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News archive - March

Published: 28.04.2009 - Updated: 11.06.2009

Reports released in Tromsø

Today the 2009 versions of <<Havets ressurser og miljø>> and <<Kyst og havbruk>> are released at the Institute of Marine Research in Tromsø. The annual reports present updated knowledge of fish stocks, pollution, ecosystem based management advices and more.

Published: 28.04.2009 - Updated: 04.06.2009

21 pulications from research group

Researchers from Observation methodology have so far this year had 21 publications published or accepted for publishing in refereed journals. More material is beeing evaluated. In addtion the research group is in charge of two book chapters.          

Published: 28.04.2009 - Updated: 11.06.2009
Handing _over _mackerel 2007 052.jpg

Scientific advice on fish used as fish fodder

The Swedish documentary "The pink gold" has drawn attention to fish used as fish fodder and whether these resources are harvested sustainably. Below follows a survey on scientific advices given on the most important stocks in Norwegian waters harvested for this purpose.



Published: 28.04.2009 - Updated: 11.06.2009

MoU between IMR and DFO (Canada)

On the 10th March our Management Director Tore Nepstad and Assistant Deputy Minister Wendy Watson-Wright signed a MoU between the Institute of Marine Research (IMR) and Department of Fisheries and Oceans of Canada (DFO).

Published: 27.04.2009 - Updated: 11.06.2009

Studying krill around the South Orkney Islands

The marine biologists Bjørn Krafft and Georg Skaret from the Institute of Marine Research have spent two months in the Southern Ocean aboard the “Saga Sea”, an ice-rated krill trawler owned by Aker Maritime, looking at how much krill the ocean currents transport through the fishing zone. They have recently returned home, and have delivered this report:

Published: 23.04.2009 - Updated: 11.06.2009

“Fugitive” photographed at a depth of 8 metres

When diving off Austevoll, sport diver and photographer Bjørnar Nygård spotted a halibut with a green tag on its back. This was a halibut that the Institute of Marine Research had tagged and released in November 2008, to find out what happens to halibut that escape from fish farms.

Published: 18.03.2009 - Updated: 11.06.2009

Arctic researchers meet in Bergen

During the week of 22th to 28th March 2009 nearly 300 researchers working with Arctic questions meet in Bergen.

Published: 27.04.2009 - Updated: 11.06.2009

New methodology for long-term studies of coral reefs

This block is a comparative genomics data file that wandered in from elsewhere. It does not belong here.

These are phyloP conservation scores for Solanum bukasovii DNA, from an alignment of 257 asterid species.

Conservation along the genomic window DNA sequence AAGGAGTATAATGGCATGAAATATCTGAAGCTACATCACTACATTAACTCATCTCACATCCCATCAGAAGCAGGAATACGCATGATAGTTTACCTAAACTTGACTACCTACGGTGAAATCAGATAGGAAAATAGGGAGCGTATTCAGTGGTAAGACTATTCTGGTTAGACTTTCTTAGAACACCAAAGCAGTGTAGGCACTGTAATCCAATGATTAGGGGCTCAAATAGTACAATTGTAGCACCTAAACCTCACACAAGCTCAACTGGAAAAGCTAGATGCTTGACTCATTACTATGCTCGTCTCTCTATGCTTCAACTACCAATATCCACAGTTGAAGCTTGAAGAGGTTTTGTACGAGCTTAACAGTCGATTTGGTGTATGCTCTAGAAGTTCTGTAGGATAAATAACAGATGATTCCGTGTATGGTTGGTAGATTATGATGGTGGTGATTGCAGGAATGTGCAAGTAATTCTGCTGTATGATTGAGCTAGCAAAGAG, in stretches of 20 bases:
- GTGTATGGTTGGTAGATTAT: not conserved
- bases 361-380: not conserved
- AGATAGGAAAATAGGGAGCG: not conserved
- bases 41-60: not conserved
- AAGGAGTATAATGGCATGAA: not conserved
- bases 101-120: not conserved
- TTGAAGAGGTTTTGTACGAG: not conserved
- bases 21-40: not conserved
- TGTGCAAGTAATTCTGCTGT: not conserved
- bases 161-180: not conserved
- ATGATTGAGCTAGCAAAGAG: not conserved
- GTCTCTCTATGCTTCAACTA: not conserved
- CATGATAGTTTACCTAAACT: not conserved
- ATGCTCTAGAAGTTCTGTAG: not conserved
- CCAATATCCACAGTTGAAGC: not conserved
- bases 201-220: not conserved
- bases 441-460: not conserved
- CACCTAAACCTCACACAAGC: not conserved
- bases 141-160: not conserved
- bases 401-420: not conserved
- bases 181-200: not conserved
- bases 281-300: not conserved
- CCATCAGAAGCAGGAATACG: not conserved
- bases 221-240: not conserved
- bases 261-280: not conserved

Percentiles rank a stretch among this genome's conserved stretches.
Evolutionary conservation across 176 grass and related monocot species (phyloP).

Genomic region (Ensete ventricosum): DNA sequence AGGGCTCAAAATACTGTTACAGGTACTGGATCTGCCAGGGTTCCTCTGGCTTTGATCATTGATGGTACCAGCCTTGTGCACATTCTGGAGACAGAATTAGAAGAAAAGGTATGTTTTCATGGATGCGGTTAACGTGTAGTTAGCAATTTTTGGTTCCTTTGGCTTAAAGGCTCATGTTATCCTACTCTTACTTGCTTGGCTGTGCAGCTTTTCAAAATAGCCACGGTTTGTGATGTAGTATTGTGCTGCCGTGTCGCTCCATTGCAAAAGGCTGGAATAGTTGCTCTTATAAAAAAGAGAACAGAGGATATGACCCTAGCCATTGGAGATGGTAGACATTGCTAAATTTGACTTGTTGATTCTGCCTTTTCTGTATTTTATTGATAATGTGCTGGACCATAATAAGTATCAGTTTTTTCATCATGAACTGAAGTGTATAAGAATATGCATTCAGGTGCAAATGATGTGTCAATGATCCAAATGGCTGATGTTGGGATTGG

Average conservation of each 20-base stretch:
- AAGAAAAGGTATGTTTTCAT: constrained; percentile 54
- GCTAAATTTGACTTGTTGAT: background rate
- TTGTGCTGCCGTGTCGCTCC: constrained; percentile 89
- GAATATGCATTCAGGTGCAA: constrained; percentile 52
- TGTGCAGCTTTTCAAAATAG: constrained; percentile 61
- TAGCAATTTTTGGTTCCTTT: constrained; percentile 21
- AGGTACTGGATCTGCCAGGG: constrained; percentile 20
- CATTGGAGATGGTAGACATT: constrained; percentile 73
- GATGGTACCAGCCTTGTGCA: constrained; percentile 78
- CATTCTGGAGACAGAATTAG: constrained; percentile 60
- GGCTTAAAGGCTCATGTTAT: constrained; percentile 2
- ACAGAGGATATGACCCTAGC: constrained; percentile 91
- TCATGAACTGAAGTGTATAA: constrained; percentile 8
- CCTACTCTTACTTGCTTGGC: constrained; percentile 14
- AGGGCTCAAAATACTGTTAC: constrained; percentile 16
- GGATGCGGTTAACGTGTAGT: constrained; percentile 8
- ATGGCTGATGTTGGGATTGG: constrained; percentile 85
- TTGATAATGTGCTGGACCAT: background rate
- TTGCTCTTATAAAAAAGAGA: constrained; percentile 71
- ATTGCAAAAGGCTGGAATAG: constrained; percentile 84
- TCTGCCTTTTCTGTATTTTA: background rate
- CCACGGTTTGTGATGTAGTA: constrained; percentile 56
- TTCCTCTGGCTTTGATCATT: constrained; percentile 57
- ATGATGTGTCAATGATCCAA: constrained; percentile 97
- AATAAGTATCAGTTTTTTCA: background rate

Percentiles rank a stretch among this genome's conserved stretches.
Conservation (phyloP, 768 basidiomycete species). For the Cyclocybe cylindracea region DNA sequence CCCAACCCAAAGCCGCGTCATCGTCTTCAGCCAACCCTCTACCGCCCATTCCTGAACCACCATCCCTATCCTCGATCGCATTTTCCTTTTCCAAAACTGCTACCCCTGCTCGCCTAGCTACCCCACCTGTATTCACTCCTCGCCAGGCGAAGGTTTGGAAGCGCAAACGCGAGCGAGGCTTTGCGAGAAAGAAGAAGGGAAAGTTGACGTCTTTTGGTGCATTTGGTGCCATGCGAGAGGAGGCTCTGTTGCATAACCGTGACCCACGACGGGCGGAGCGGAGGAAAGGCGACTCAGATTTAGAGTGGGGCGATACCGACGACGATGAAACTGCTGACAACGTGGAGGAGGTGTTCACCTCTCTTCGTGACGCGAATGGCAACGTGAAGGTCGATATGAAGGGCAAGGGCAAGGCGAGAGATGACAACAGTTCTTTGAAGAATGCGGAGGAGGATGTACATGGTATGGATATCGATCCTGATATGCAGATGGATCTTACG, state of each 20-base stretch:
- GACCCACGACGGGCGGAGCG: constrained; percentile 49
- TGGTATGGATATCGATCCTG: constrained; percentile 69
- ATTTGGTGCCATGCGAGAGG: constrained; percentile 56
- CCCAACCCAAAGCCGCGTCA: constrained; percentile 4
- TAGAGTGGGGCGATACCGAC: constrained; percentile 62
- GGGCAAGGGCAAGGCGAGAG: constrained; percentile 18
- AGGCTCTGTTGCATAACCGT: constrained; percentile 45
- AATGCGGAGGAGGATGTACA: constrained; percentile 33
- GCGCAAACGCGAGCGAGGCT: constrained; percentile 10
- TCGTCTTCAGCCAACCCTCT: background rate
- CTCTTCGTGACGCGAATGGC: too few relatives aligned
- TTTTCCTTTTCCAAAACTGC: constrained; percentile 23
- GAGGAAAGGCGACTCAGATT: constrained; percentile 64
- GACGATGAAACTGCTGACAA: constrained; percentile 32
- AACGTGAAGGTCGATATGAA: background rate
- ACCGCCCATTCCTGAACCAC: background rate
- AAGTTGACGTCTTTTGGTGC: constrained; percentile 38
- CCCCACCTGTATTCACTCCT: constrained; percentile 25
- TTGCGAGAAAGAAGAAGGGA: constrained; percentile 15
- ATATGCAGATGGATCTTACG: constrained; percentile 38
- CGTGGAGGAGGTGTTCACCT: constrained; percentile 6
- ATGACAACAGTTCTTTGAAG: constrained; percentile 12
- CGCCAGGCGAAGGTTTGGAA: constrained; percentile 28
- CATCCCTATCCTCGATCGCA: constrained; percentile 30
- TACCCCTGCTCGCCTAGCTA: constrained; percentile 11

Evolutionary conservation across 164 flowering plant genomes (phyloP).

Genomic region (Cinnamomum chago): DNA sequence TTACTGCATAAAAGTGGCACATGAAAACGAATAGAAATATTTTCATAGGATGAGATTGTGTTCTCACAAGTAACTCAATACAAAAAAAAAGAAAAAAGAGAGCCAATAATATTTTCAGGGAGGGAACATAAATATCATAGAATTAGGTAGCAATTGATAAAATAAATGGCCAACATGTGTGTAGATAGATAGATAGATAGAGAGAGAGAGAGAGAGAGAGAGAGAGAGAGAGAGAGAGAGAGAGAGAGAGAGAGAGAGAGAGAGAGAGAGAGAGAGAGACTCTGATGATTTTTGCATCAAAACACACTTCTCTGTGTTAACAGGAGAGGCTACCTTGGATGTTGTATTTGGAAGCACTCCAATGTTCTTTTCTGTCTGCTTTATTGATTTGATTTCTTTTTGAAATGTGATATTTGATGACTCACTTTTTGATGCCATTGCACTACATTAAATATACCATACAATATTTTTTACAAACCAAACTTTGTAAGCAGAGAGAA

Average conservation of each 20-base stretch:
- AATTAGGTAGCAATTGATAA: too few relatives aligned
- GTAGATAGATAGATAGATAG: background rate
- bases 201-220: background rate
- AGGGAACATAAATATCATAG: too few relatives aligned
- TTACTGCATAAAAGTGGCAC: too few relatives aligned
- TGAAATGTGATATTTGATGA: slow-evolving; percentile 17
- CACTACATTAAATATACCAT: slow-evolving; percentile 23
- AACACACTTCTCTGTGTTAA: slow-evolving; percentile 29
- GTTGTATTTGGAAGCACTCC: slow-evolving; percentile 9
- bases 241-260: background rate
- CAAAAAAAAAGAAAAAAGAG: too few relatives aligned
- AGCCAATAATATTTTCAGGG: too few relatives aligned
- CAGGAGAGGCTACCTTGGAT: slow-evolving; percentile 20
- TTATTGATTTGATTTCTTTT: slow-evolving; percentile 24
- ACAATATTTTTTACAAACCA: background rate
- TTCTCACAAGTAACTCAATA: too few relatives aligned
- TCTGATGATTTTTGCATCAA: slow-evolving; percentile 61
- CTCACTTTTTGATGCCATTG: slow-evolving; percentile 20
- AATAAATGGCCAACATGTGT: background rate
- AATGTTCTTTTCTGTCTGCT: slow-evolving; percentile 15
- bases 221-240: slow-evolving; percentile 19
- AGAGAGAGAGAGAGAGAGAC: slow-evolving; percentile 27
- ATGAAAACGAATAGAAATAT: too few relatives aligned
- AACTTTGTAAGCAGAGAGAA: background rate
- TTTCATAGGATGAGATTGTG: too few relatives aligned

As part of a new project, the Institute of Marine Research is going to monitor life around a coral reef for a year by placing an observation platform equipped with a camera and echo sounders close to the reef. With a wind turbine on the surface providing power and a broadband connection, it will be possible to live stream the goings on around the coral reef.

Published: 27.04.2009 - Updated: 11.06.2009

Maps of coral reefs

This map shows the deep water coral reefs we so far know of along the coast of Norway. Bottom trawl is forbidden nearby five of the reefs. 

Interactive coral reef map from IMR
Published: 27.04.2009 - Updated: 03.06.2009

A red letter day to marine research

- We are very content that the Government allocates the funds needed to build a new, ice-class research vessel. The investment is vital to all organizations working in the field of Norwegian marine research, says Ole Arve Misund, director of research at the IMR.

Next step in the Government's High North Policy
Published: 27.04.2009 - Updated: 11.06.2009

What is happening to the wild salmon in the Atlantic Ocean?

Over the course of three years, NOK 50 million will be spent on finding out why Atlantic salmon are not returning to the rivers where they hatched. This week, 50 experts on wild salmon from ten European countries are meeting for a conference in Bergen to discuss, amongst other things, this summer's scientific expeditions, which together will constitute the most comprehensive survey of Atlantic salmon to date.

Published: 27.04.2009 - Updated: 11.06.2009
Reidar Toresen

Warmer seas, less food

Calanus finmarchicus is the main food source to fish in our seas. Warmer seas have lead to an increase of Calanus finmarchicus in northern waters, while less in the North Sea.

Toresens lecture